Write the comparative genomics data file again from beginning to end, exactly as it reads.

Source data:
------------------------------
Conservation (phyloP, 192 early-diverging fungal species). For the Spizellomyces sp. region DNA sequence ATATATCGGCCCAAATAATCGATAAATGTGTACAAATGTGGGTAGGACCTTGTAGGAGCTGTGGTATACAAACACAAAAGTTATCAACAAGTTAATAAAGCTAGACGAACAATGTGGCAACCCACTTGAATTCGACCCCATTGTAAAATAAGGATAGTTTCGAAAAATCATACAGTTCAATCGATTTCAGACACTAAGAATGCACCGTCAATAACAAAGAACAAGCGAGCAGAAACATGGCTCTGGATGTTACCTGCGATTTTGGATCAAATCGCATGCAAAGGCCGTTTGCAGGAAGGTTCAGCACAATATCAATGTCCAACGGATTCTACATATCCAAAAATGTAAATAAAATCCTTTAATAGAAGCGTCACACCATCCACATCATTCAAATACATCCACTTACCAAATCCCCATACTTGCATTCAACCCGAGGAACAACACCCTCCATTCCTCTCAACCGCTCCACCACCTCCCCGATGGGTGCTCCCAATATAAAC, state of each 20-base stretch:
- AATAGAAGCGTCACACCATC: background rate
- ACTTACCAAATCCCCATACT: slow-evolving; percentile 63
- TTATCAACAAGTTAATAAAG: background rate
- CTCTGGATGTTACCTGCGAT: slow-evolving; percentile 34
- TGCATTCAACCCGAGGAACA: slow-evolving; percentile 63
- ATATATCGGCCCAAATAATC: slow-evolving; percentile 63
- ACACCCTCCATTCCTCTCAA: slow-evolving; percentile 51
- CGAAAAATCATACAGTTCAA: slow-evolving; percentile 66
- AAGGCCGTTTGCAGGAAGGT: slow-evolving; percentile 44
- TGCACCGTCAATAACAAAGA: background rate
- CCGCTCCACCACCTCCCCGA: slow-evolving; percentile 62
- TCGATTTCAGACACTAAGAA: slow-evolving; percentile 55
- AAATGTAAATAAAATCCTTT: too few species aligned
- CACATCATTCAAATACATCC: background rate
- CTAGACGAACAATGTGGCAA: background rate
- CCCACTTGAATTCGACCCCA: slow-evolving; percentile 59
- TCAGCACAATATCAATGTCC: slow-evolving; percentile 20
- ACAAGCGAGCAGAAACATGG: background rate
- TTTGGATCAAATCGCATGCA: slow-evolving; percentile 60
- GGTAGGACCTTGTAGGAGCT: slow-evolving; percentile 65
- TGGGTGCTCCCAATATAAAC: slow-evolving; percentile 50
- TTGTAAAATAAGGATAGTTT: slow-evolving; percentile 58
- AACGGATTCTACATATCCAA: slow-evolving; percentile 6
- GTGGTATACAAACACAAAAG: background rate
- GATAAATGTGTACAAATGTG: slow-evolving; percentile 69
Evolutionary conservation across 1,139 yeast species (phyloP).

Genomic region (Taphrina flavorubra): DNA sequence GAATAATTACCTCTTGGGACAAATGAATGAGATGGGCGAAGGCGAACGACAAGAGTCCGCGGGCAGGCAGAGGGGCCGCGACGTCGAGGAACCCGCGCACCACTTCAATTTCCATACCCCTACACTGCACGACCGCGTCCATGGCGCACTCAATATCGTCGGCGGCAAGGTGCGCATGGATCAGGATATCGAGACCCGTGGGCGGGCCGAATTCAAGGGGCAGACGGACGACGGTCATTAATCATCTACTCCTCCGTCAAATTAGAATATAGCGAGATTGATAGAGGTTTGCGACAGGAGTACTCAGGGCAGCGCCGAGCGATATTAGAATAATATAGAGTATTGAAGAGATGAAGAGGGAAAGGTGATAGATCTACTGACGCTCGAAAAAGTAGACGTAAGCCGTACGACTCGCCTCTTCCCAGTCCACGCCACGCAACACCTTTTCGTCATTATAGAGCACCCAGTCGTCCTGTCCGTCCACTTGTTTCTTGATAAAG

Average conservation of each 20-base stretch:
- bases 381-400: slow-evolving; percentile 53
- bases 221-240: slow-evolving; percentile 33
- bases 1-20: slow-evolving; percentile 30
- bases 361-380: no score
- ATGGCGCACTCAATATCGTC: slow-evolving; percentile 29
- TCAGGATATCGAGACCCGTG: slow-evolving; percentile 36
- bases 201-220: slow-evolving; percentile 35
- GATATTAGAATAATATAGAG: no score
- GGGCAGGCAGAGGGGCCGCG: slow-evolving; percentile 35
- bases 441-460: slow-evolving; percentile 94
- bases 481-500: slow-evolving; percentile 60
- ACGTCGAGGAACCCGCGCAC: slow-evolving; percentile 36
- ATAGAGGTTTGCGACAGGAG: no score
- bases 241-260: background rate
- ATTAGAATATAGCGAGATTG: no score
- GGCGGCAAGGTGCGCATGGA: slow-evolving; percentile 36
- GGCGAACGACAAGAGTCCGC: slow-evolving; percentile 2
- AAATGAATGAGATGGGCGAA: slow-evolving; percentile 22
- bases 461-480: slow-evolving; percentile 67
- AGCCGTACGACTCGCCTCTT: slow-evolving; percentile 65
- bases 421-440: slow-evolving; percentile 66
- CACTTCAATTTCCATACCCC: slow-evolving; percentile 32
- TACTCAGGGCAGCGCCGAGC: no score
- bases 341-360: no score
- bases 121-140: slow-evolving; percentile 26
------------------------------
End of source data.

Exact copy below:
Conservation (phyloP, 192 early-diverging fungal species). For the Spizellomyces sp. region DNA sequence ATATATCGGCCCAAATAATCGATAAATGTGTACAAATGTGGGTAGGACCTTGTAGGAGCTGTGGTATACAAACACAAAAGTTATCAACAAGTTAATAAAGCTAGACGAACAATGTGGCAACCCACTTGAATTCGACCCCATTGTAAAATAAGGATAGTTTCGAAAAATCATACAGTTCAATCGATTTCAGACACTAAGAATGCACCGTCAATAACAAAGAACAAGCGAGCAGAAACATGGCTCTGGATGTTACCTGCGATTTTGGATCAAATCGCATGCAAAGGCCGTTTGCAGGAAGGTTCAGCACAATATCAATGTCCAACGGATTCTACATATCCAAAAATGTAAATAAAATCCTTTAATAGAAGCGTCACACCATCCACATCATTCAAATACATCCACTTACCAAATCCCCATACTTGCATTCAACCCGAGGAACAACACCCTCCATTCCTCTCAACCGCTCCACCACCTCCCCGATGGGTGCTCCCAATATAAAC, state of each 20-base stretch:
- AATAGAAGCGTCACACCATC: background rate
- ACTTACCAAATCCCCATACT: slow-evolving; percentile 63
- TTATCAACAAGTTAATAAAG: background rate
- CTCTGGATGTTACCTGCGAT: slow-evolving; percentile 34
- TGCATTCAACCCGAGGAACA: slow-evolving; percentile 63
- ATATATCGGCCCAAATAATC: slow-evolving; percentile 63
- ACACCCTCCATTCCTCTCAA: slow-evolving; percentile 51
- CGAAAAATCATACAGTTCAA: slow-evolving; percentile 66
- AAGGCCGTTTGCAGGAAGGT: slow-evolving; percentile 44
- TGCACCGTCAATAACAAAGA: background rate
- CCGCTCCACCACCTCCCCGA: slow-evolving; percentile 62
- TCGATTTCAGACACTAAGAA: slow-evolving; percentile 55
- AAATGTAAATAAAATCCTTT: too few species aligned
- CACATCATTCAAATACATCC: background rate
- CTAGACGAACAATGTGGCAA: background rate
- CCCACTTGAATTCGACCCCA: slow-evolving; percentile 59
- TCAGCACAATATCAATGTCC: slow-evolving; percentile 20
- ACAAGCGAGCAGAAACATGG: background rate
- TTTGGATCAAATCGCATGCA: slow-evolving; percentile 60
- GGTAGGACCTTGTAGGAGCT: slow-evolving; percentile 65
- TGGGTGCTCCCAATATAAAC: slow-evolving; percentile 50
- TTGTAAAATAAGGATAGTTT: slow-evolving; percentile 58
- AACGGATTCTACATATCCAA: slow-evolving; percentile 6
- GTGGTATACAAACACAAAAG: background rate
- GATAAATGTGTACAAATGTG: slow-evolving; percentile 69
Evolutionary conservation across 1,139 yeast species (phyloP).

Genomic region (Taphrina flavorubra): DNA sequence GAATAATTACCTCTTGGGACAAATGAATGAGATGGGCGAAGGCGAACGACAAGAGTCCGCGGGCAGGCAGAGGGGCCGCGACGTCGAGGAACCCGCGCACCACTTCAATTTCCATACCCCTACACTGCACGACCGCGTCCATGGCGCACTCAATATCGTCGGCGGCAAGGTGCGCATGGATCAGGATATCGAGACCCGTGGGCGGGCCGAATTCAAGGGGCAGACGGACGACGGTCATTAATCATCTACTCCTCCGTCAAATTAGAATATAGCGAGATTGATAGAGGTTTGCGACAGGAGTACTCAGGGCAGCGCCGAGCGATATTAGAATAATATAGAGTATTGAAGAGATGAAGAGGGAAAGGTGATAGATCTACTGACGCTCGAAAAAGTAGACGTAAGCCGTACGACTCGCCTCTTCCCAGTCCACGCCACGCAACACCTTTTCGTCATTATAGAGCACCCAGTCGTCCTGTCCGTCCACTTGTTTCTTGATAAAG

Average conservation of each 20-base stretch:
- bases 381-400: slow-evolving; percentile 53
- bases 221-240: slow-evolving; percentile 33
- bases 1-20: slow-evolving; percentile 30
- bases 361-380: no score
- ATGGCGCACTCAATATCGTC: slow-evolving; percentile 29
- TCAGGATATCGAGACCCGTG: slow-evolving; percentile 36
- bases 201-220: slow-evolving; percentile 35
- GATATTAGAATAATATAGAG: no score
- GGGCAGGCAGAGGGGCCGCG: slow-evolving; percentile 35
- bases 441-460: slow-evolving; percentile 94
- bases 481-500: slow-evolving; percentile 60
- ACGTCGAGGAACCCGCGCAC: slow-evolving; percentile 36
- ATAGAGGTTTGCGACAGGAG: no score
- bases 241-260: background rate
- ATTAGAATATAGCGAGATTG: no score
- GGCGGCAAGGTGCGCATGGA: slow-evolving; percentile 36
- GGCGAACGACAAGAGTCCGC: slow-evolving; percentile 2
- AAATGAATGAGATGGGCGAA: slow-evolving; percentile 22
- bases 461-480: slow-evolving; percentile 67
- AGCCGTACGACTCGCCTCTT: slow-evolving; percentile 65
- bases 421-440: slow-evolving; percentile 66
- CACTTCAATTTCCATACCCC: slow-evolving; percentile 32
- TACTCAGGGCAGCGCCGAGC: no score
- bases 341-360: no score
- bases 121-140: slow-evolving; percentile 26